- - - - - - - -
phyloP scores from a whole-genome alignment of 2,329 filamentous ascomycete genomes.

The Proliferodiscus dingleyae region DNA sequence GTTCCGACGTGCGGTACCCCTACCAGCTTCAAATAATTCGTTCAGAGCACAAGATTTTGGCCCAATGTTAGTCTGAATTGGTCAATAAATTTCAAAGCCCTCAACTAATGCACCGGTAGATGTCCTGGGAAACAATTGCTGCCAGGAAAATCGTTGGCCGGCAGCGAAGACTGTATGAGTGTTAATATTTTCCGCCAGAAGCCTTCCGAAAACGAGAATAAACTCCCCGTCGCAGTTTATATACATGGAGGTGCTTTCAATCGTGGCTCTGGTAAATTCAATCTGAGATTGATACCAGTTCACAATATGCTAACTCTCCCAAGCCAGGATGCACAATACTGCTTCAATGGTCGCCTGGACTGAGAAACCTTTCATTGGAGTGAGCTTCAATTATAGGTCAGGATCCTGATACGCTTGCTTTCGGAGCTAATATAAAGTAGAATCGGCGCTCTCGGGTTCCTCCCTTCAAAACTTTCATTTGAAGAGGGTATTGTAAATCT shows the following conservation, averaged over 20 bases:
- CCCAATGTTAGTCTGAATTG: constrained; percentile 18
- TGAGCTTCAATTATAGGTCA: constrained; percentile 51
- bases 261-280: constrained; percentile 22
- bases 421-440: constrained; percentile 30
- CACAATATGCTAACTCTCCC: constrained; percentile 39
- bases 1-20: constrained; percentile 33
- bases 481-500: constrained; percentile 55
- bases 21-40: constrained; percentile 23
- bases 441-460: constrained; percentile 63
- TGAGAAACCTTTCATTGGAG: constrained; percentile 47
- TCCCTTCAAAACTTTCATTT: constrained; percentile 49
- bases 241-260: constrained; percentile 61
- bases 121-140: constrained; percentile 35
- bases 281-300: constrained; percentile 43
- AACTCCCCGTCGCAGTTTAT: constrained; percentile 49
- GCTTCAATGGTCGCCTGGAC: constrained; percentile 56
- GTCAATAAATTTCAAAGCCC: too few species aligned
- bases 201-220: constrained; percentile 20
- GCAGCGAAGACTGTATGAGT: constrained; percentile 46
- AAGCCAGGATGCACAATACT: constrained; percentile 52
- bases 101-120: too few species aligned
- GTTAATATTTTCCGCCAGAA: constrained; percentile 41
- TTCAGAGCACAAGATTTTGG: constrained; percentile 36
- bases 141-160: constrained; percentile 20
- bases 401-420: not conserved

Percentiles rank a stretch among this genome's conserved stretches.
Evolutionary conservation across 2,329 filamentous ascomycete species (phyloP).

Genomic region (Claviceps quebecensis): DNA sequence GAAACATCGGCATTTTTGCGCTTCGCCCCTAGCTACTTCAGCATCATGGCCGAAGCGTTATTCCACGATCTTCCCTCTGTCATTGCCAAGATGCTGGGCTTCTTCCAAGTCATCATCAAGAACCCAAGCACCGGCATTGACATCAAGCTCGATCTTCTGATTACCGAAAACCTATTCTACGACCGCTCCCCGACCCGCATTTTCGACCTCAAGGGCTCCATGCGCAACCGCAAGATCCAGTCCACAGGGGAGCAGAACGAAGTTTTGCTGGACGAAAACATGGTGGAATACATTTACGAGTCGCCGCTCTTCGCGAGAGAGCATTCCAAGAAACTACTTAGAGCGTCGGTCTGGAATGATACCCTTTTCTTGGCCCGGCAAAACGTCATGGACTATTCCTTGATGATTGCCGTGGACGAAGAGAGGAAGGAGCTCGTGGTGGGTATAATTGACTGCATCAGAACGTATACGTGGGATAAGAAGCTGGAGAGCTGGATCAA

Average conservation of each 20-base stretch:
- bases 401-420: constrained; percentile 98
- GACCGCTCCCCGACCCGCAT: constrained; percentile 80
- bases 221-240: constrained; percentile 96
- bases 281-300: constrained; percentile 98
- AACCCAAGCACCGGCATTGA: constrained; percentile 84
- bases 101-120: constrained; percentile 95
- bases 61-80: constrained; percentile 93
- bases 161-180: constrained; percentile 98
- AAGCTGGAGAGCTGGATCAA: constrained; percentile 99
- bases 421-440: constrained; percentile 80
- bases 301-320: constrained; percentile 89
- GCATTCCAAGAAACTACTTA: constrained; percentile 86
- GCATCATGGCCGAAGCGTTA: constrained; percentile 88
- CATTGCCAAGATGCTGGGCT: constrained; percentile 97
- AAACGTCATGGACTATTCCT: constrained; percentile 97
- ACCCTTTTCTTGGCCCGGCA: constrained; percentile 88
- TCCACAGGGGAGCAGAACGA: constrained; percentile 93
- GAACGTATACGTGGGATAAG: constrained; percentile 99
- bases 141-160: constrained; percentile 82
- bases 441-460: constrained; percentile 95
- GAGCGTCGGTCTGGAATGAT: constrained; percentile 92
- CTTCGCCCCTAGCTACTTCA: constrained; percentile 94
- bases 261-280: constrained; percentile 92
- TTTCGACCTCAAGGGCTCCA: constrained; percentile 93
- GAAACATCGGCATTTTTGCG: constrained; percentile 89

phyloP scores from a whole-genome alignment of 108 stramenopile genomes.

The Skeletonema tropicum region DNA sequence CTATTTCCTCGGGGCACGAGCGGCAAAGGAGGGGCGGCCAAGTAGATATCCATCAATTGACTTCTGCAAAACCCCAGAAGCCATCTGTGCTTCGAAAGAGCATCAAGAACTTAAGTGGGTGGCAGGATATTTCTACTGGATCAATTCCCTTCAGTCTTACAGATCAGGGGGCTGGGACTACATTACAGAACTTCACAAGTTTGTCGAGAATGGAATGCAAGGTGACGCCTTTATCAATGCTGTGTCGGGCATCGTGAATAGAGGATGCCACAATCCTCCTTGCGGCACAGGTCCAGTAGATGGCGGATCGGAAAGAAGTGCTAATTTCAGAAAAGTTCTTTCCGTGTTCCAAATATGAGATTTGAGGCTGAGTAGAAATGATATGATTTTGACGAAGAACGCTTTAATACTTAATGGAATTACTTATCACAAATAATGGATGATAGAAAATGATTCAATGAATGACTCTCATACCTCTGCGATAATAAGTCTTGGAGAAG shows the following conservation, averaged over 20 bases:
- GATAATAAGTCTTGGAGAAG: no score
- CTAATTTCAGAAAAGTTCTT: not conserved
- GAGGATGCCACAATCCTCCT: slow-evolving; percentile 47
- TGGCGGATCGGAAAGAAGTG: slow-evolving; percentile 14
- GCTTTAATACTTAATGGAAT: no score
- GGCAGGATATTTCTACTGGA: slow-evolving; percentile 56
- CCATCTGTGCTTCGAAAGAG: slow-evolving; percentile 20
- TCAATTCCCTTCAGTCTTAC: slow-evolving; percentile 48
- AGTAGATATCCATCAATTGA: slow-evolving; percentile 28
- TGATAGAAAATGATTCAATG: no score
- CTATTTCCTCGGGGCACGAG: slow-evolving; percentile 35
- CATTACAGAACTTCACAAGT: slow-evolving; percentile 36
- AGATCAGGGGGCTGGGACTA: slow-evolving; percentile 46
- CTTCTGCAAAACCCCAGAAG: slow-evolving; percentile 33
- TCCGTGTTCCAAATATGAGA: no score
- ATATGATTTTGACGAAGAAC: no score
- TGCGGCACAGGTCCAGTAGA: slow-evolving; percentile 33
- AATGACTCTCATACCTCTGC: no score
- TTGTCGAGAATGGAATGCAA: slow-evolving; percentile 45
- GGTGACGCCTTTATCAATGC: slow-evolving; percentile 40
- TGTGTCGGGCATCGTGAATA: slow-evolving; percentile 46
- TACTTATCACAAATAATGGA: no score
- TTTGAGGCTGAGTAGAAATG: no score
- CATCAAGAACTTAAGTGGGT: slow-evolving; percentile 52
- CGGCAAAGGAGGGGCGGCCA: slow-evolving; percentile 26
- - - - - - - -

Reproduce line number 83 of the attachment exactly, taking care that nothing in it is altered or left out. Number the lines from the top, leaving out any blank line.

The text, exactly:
- CGGCAAAGGAGGGGCGGCCA: slow-evolving; percentile 26